Buddhism is a religion which practices inner peace and Tibetans being Buddhists have not been able to free themselves from the Red brigade of China since they are habitually not aggressive. Unless a good sense of spirituality prevails over the leadership of China, one feels the longing for freedom by Tibetans is a far cry.

    • Sagar Sethi

      Thank you for your suggestion 🙂 I hope there are other ways to bring a change in this scenario since solely relying upon China’s leadership has proved futile for the struggle of Tibetan independence. Perhaps if the issue is stressed upon with greater force and determination by our government in its relations with China.
      Their hopes are pinned on us, and their optimism is commendable.

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Tibetan Communities, Like All Faith Communities, Should Be Able to Select, Educate and Venerate Their Religious Leaders Without Government Interference

Earlier this month at the 3rd Special General meeting in Dharamshala, Tibetans from far and wide underscored the right of the Dalai Lama

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Tibetan Communities
Tibetan Communities, Buddhists and all other faith communities should be able to select, educate and venerate their religious leader without government interference. Pixabay

By Vijyender Sharma

Dharamshala—- Hitting back at China for its “meritless” claim that the Dalai Lama’s succession must comply with Chinese laws and regulations, the United States  reiterated that Tibetan communities, like all faith communities, should be able to select, educate, & venerate their religious leaders without government interference.

Alice Wells, Acting Assistant Secretary of State, Bureau of South and Central Asia, said in a tweeted “The Chinese Communist Party claim that Dalai Lama’s succession “must comply with Chinese laws and regulations” is meritless. Tibetan communities, like all faith communities, should be able to select, educate, & venerate their religious leaders without government interference. AGW”.

She also said Ambassador Sam Brownbacks’ meeting with  Dalai Lama in Dharamsala emphasised the enduring US support for the Tibetan people, and also appr

Tibetan
Alice Wells, Acting Assistant Secretary of State, Bureau of South and Central Asia, said in a tweeted “The Chinese Communist Party claim that Dalai Lama’s succession “must comply with Chinese laws and regulations” is meritless. Tibetan communities, like all faith communities, should be able to select, educate, & venerate their religious leaders without government interference. AGW”.

Ambassador’s meeting with Dalai Lama in Dharamsala emphasizes enduring U.S. support for the Tibetan people. India has greatly supported Tibetan religious freedom, and the U.S. stands in deep admiration of India’s extraordinary generosity,” she tweeted.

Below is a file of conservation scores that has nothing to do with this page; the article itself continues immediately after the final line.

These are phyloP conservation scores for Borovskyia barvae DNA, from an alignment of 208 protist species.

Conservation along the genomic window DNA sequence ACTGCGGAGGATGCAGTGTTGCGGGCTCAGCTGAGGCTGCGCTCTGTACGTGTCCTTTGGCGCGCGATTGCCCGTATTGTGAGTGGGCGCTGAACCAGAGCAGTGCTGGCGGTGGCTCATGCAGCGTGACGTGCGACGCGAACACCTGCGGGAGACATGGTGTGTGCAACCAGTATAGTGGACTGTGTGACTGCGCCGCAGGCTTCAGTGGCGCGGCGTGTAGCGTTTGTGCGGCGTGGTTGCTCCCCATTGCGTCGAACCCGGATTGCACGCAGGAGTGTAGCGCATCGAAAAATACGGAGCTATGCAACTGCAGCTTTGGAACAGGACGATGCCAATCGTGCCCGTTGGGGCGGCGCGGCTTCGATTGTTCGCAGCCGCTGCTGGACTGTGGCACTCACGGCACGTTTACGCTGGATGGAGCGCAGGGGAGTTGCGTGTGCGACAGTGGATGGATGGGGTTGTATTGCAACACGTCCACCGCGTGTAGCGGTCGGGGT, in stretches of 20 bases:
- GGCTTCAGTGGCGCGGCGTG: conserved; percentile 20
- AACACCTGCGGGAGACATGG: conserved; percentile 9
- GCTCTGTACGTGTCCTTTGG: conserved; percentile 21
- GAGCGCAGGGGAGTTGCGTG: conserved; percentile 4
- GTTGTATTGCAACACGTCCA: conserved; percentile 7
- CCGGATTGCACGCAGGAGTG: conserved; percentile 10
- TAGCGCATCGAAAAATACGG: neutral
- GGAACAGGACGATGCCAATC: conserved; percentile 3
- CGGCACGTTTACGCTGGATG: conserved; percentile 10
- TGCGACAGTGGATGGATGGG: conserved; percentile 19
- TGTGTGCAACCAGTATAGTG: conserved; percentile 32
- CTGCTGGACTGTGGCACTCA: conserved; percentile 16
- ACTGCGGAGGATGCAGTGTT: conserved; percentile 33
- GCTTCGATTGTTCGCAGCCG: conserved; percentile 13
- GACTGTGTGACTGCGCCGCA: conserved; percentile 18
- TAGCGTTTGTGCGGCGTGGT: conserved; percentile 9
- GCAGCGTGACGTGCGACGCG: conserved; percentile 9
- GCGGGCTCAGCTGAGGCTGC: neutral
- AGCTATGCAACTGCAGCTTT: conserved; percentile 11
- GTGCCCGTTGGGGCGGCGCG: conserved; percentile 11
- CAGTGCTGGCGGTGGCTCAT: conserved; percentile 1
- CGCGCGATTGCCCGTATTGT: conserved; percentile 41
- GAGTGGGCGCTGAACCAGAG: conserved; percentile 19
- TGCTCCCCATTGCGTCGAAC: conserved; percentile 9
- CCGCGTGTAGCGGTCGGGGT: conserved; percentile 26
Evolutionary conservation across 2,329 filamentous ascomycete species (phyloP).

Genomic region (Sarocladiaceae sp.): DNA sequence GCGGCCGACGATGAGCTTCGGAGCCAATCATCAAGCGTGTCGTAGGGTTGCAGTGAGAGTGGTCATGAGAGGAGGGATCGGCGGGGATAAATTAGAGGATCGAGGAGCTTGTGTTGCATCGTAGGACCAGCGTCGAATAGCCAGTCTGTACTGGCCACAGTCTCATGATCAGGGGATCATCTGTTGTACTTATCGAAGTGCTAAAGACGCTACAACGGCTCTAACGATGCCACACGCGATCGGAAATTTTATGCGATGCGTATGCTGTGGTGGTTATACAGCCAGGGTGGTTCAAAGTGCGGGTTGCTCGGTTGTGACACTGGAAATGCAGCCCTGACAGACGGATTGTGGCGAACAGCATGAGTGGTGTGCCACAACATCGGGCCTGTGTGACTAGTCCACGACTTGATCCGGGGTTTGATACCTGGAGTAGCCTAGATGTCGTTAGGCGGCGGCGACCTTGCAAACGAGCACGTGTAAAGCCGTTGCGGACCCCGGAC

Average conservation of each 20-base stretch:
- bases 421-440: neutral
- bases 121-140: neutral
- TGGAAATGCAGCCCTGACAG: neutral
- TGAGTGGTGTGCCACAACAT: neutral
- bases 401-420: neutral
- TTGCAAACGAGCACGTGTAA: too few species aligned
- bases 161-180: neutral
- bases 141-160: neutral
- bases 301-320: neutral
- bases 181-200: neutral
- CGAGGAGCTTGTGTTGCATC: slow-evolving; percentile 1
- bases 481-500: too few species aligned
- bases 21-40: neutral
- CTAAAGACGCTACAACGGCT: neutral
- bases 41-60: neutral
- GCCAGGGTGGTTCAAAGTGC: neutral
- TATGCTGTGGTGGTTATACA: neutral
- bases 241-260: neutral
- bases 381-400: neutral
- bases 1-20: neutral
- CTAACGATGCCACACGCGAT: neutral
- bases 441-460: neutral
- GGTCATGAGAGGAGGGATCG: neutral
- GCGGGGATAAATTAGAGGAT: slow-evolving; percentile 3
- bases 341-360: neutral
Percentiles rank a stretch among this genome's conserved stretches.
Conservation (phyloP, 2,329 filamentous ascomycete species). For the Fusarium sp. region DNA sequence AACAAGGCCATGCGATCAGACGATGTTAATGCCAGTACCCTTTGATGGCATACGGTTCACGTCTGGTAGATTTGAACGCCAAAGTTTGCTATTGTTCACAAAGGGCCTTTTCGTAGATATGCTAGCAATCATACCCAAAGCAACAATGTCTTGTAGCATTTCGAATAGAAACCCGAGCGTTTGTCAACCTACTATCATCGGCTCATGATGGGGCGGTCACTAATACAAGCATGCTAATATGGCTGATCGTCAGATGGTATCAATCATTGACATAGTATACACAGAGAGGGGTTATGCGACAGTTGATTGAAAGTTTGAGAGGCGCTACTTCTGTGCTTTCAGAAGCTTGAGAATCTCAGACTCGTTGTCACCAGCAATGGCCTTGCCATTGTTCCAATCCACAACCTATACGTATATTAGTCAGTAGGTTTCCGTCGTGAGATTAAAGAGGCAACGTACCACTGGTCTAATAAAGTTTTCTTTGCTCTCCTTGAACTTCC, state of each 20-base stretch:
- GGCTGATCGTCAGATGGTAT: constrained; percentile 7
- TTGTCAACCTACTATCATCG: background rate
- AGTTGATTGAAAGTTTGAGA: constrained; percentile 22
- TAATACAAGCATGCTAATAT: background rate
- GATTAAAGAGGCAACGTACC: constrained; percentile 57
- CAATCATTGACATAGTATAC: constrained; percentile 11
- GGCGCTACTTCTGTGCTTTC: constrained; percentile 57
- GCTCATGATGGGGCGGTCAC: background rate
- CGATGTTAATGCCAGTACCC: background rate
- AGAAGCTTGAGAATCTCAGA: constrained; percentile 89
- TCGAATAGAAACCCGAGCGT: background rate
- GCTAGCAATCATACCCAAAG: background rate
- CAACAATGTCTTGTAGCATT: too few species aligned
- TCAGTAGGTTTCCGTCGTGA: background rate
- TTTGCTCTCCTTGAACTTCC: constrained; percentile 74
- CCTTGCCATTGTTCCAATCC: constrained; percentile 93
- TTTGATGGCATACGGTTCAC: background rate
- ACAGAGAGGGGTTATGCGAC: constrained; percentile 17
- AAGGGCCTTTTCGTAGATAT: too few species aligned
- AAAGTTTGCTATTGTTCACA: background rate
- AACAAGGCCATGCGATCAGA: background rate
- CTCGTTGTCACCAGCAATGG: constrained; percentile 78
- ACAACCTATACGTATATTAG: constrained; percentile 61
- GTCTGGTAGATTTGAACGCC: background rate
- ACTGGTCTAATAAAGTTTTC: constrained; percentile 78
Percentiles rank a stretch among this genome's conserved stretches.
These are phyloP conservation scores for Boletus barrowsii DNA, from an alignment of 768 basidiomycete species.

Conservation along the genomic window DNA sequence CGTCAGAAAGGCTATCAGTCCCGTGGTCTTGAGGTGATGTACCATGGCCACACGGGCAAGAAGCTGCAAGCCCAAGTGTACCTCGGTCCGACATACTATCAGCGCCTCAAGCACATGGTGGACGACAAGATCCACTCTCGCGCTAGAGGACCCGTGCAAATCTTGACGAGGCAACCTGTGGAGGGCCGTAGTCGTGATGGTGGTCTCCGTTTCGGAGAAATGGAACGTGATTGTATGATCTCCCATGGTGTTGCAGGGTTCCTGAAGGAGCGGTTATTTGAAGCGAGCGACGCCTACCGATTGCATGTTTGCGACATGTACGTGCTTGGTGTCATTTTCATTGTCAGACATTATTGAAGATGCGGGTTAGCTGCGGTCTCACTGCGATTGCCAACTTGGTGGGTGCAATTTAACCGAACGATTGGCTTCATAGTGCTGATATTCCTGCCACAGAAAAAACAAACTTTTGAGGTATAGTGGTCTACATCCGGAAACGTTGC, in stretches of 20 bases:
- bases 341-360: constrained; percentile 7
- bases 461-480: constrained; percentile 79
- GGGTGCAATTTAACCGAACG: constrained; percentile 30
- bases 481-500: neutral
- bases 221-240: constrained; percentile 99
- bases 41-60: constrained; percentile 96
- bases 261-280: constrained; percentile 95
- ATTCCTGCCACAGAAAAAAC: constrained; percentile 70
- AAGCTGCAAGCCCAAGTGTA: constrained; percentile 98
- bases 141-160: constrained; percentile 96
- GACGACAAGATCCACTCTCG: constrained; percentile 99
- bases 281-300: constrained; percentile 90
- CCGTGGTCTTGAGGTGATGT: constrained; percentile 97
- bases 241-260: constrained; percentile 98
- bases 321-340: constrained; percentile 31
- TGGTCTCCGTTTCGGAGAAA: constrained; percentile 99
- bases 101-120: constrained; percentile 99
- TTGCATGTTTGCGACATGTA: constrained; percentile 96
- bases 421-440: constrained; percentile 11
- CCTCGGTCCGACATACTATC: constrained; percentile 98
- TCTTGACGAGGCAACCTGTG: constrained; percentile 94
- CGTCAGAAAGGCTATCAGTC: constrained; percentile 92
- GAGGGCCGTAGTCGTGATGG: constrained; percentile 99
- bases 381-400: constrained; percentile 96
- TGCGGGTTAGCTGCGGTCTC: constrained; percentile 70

The US Ambassador at large for International Religious Freedom, His Excellency Samuel D. Brownback was in Dharamshala last week at the special invitation of Central Tibetan Administration  President Dr Lobsang Sangay. The Ambassador’s presence here at the seat of Central Tibetan Administration gestured the strongest political support for the Tibetan people, particularly for Tibetan religious freedom. 

After more than hour-long meeting with His Holiness the Dalai Lama and CTA President Dr Lobsang Sangay, he said the US stance on the reincarnation of the Dalai Lama is in accord with the resolutions passed at the third Special General meeting of Tibetan people.

Tibetan
Ambassador Sam Brownbacks’ meeting with  Dalai Lama in Dharamsala emphasised the enduring US support for the Tibetan Communities.

“Earlier this month at the 3rd Special General meeting in Dharamshala, Tibetans from far and wide underscored the right of the Dalai Lama and other Tibetan leaders to identify and recognise a successor to His Holiness and rejected Chinese authorities to interfere in this process. Let me be clear! The United States shares that view,” said Ambassador Brownback while officiating the inauguration of the First International Conference on Tibetan Performing Arts at Dharamshala.

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“Tibetan Buddhists and all other faith communities should be able to select, educate and venerate their religious leader without government interference. the selection effects not just Tibetans but for the global Buddhist community. Decision regarding the selection of Tibetan Buddhist leaders rests with the Dalai Lama, Tibetan Buddhist leaders and people of Tibet. Period!”